Friday, June 7, 2019

Wicked Gentlemen

Ginn Hale
Completed 6/7/2019, Reviewed 6/7/2019
4 stars

The title of the book is deceiving.  To me, it invokes a farcical plot of British gentlemen doing dastardly things, or at least being ironic and smug.  Well, the plot is certainly about evil men, but it is not farcical at all.  It’s dark, it’s about humans and the descendants of demons, there are mysteries, but no one is foppish.  The setting invokes industrial age England, but it is much more than that.  Author Ginn Hale has created a very intriguing world with protagonists doing the best they can in deprecating circumstances.  I really enjoyed it despite the title, having gotten a taste of this world in her contribution to the last book I read, the anthology Devil Take Me.  The book won the Gaylactic Spectrum Award for positive LGBTQ content in genre fiction in 2008.

This book is about Belimai Sykes and Capt. William Harper.  Belimai is a Prodigal, the descendant of demons who repented and returned to earth, only to live as second-class citizens in an underground city.  Many of these beings still retain some magic, although many of these traits are being diluted in the generations.  For example, Belimai can fly, and can smell minute scents and taste the air around him.  Harper is a human priest in the order of the Inquisitors, a police force that keeps the demon spawn population under its thumb.  They meet when Harper and his brother-in-law Edward seek out Belimai to help them find Harper’s sister/Edward’s wife who appears to have been abducted.  In addition, there has been a rash of murders of Prodigals that Harper is investigating. 

The book is divided into two stories.  The plot of the first one is detailed above and it is told in first person, Belimai’s point of view.  The second one continues the relationship between Belimai and Harper but is told from Harper’s point of view, third person.  In this story, Harper happens upon the murder of a girl, apparently by her uncle, but the Abbot of the Inquisitors and another captain conspire with the uncle to cover it up and blame it on a flying Prodigal.  Since there are only a few flying Prodigals left, including Belimai, Harper must whisk him to safety and save the suspects and suspected consipiring humans from the powerful grasp of the Abbot.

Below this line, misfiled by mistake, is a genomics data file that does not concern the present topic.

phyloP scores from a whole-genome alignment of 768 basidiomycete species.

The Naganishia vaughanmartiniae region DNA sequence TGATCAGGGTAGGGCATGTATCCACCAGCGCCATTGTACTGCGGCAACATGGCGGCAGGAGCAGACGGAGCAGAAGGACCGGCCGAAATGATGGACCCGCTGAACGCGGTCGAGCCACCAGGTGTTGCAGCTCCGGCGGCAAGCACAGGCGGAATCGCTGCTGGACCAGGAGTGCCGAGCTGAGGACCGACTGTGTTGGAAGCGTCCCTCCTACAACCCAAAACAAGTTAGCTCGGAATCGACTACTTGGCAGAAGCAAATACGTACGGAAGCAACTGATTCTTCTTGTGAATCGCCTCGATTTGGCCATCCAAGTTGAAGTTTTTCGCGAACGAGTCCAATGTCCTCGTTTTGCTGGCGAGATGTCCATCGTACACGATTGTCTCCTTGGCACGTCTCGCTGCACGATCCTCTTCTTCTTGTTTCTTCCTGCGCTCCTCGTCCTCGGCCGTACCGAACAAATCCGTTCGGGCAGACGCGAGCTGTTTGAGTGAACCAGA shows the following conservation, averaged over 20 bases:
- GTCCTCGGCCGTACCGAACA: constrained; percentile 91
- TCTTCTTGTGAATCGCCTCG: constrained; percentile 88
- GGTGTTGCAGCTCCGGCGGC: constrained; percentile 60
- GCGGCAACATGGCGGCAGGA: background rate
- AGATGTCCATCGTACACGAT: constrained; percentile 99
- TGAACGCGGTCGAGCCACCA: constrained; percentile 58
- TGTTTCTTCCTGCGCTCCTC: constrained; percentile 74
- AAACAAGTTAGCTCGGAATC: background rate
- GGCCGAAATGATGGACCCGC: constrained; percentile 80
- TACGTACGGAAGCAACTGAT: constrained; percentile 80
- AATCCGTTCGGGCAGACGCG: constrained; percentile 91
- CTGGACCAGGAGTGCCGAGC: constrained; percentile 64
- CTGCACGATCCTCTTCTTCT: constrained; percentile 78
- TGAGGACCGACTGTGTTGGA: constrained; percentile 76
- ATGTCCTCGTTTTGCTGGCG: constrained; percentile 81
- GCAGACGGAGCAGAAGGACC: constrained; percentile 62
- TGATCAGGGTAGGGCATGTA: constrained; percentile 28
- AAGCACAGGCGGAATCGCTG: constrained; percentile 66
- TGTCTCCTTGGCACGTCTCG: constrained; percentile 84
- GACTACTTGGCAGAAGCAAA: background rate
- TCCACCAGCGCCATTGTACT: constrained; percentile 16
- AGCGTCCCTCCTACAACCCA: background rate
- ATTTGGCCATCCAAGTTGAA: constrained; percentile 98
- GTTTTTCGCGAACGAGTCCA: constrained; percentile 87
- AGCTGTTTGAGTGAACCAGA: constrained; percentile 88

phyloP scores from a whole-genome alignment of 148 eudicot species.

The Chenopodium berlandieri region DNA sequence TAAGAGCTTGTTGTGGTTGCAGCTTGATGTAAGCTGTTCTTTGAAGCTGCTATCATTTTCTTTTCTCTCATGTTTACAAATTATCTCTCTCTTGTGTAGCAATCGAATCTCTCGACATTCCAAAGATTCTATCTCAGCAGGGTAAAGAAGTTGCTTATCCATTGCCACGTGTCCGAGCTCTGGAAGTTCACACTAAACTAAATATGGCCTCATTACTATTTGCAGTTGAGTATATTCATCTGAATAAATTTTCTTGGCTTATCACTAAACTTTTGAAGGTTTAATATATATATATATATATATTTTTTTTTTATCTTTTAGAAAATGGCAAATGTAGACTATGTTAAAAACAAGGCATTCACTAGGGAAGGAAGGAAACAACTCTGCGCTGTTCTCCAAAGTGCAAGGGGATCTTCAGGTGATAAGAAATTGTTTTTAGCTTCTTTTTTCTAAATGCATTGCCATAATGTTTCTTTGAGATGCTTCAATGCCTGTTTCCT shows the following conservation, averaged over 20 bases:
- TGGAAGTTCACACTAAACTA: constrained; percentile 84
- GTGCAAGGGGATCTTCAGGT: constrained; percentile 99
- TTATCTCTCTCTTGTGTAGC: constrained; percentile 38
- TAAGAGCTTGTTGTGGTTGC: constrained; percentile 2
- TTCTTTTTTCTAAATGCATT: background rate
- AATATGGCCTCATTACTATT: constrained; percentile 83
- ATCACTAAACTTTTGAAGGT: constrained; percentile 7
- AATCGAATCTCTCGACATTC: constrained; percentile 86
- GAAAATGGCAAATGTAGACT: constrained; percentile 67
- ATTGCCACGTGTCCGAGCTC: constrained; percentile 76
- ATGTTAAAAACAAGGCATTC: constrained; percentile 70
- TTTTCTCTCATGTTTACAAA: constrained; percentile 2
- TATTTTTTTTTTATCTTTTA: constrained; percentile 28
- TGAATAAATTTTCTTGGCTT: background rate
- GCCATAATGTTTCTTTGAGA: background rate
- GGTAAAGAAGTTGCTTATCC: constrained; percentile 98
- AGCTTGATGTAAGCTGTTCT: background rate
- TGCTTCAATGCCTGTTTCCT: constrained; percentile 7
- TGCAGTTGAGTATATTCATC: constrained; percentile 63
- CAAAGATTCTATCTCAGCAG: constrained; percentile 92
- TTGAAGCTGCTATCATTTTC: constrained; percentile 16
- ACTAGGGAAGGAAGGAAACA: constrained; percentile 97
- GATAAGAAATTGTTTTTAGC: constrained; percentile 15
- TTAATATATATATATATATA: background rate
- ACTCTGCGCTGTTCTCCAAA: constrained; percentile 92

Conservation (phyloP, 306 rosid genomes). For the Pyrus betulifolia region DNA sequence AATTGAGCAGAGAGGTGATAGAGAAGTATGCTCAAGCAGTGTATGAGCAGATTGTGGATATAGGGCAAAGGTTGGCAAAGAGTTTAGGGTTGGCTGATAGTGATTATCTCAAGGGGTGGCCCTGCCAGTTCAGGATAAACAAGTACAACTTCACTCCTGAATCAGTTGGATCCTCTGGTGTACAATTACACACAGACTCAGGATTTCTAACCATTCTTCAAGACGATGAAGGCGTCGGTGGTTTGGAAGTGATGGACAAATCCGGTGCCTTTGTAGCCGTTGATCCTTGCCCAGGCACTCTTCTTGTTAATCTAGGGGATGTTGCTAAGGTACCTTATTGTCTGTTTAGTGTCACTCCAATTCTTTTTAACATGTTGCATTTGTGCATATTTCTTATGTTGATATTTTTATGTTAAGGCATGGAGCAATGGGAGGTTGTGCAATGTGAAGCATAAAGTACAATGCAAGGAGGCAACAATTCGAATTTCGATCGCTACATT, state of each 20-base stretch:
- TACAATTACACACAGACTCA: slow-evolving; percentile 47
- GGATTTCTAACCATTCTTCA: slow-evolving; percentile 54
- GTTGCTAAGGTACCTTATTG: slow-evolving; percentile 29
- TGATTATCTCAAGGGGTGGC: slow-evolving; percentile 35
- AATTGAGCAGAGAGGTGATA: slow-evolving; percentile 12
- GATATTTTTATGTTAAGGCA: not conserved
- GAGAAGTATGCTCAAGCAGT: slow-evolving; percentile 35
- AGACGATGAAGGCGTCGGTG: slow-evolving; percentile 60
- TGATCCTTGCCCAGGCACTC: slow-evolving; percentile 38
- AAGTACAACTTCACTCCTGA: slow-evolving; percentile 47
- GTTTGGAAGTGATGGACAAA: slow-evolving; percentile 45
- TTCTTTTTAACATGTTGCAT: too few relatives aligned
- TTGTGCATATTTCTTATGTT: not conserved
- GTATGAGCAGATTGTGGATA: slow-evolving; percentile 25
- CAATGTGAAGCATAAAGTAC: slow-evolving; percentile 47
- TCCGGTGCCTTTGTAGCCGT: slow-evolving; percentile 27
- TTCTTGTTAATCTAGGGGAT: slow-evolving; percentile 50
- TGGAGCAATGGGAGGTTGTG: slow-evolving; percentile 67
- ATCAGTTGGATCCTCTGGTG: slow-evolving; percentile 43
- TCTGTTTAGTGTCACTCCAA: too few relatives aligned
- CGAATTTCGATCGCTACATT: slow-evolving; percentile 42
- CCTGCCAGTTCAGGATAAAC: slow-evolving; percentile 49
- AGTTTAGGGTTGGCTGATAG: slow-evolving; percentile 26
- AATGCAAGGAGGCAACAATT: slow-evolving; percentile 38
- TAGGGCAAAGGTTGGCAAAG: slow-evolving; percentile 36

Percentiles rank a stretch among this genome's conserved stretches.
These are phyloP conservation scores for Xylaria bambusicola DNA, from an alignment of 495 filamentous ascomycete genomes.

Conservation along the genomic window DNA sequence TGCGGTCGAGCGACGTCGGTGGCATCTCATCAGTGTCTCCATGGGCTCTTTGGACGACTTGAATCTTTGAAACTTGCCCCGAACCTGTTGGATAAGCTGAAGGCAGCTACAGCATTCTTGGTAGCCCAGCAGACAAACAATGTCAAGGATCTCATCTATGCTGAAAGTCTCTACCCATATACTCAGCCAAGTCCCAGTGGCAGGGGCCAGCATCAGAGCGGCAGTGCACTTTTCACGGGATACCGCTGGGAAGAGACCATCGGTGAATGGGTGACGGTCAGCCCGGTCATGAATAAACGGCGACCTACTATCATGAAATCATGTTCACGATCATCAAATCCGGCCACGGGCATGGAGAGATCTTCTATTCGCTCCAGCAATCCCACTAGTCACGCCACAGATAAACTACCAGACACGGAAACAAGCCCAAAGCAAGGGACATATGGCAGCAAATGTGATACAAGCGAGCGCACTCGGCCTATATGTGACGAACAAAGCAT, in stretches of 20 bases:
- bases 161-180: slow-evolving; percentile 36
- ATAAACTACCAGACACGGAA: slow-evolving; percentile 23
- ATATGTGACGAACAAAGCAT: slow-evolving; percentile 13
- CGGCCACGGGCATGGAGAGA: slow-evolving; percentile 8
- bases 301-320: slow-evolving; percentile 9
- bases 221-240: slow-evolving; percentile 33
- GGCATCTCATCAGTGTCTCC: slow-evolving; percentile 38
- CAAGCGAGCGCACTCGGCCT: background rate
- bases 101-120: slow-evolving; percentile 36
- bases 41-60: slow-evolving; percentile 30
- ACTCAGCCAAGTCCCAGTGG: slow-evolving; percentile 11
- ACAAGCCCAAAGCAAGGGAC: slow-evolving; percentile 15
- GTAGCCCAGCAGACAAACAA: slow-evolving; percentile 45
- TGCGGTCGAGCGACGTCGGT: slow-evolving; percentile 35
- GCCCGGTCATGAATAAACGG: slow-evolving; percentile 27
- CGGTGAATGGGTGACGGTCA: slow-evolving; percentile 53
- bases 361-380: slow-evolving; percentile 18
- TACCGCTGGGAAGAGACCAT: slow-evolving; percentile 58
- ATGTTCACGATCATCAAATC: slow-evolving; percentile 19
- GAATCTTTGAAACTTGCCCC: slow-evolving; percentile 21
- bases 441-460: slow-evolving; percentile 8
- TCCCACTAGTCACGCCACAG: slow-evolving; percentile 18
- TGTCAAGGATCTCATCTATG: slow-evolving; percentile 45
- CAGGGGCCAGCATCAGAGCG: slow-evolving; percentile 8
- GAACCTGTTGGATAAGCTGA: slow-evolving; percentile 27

Hale’s prose is lovely, with just the right amount of description and dialogue.  It makes for quick reading but still provides for great world building and characterization.  Belimai and Harper are wonderfully drawn.  I felt like I was in the heads of both characters in their respective stories.  I particularly like Belimai’s sardonic wit.  Harper, though fighting for good, is hardly a saint, and has his own secrets and inner demons.  He reminded me a little of a strong, silent type noir-ish detective, not unlike Harrison Ford in “Blade Runner”.  And the chemistry between Belimai and Harper is very nicely developed, starting in fits and spurts, and smoothing out as the book progresses. 

I give this book four stars out of five.  I had the good fortune of leaving work early today and getting to read this relatively short book in a day.  It was an entertaining experience, being able to read it all in one sitting, and being able stay in the gritty world that Hale built.  I understand there are two short story sequels besides the one I’ve already read.  I’ll probably look them up and give them a read as they are apparently available for free as a lot of short fiction is these days.

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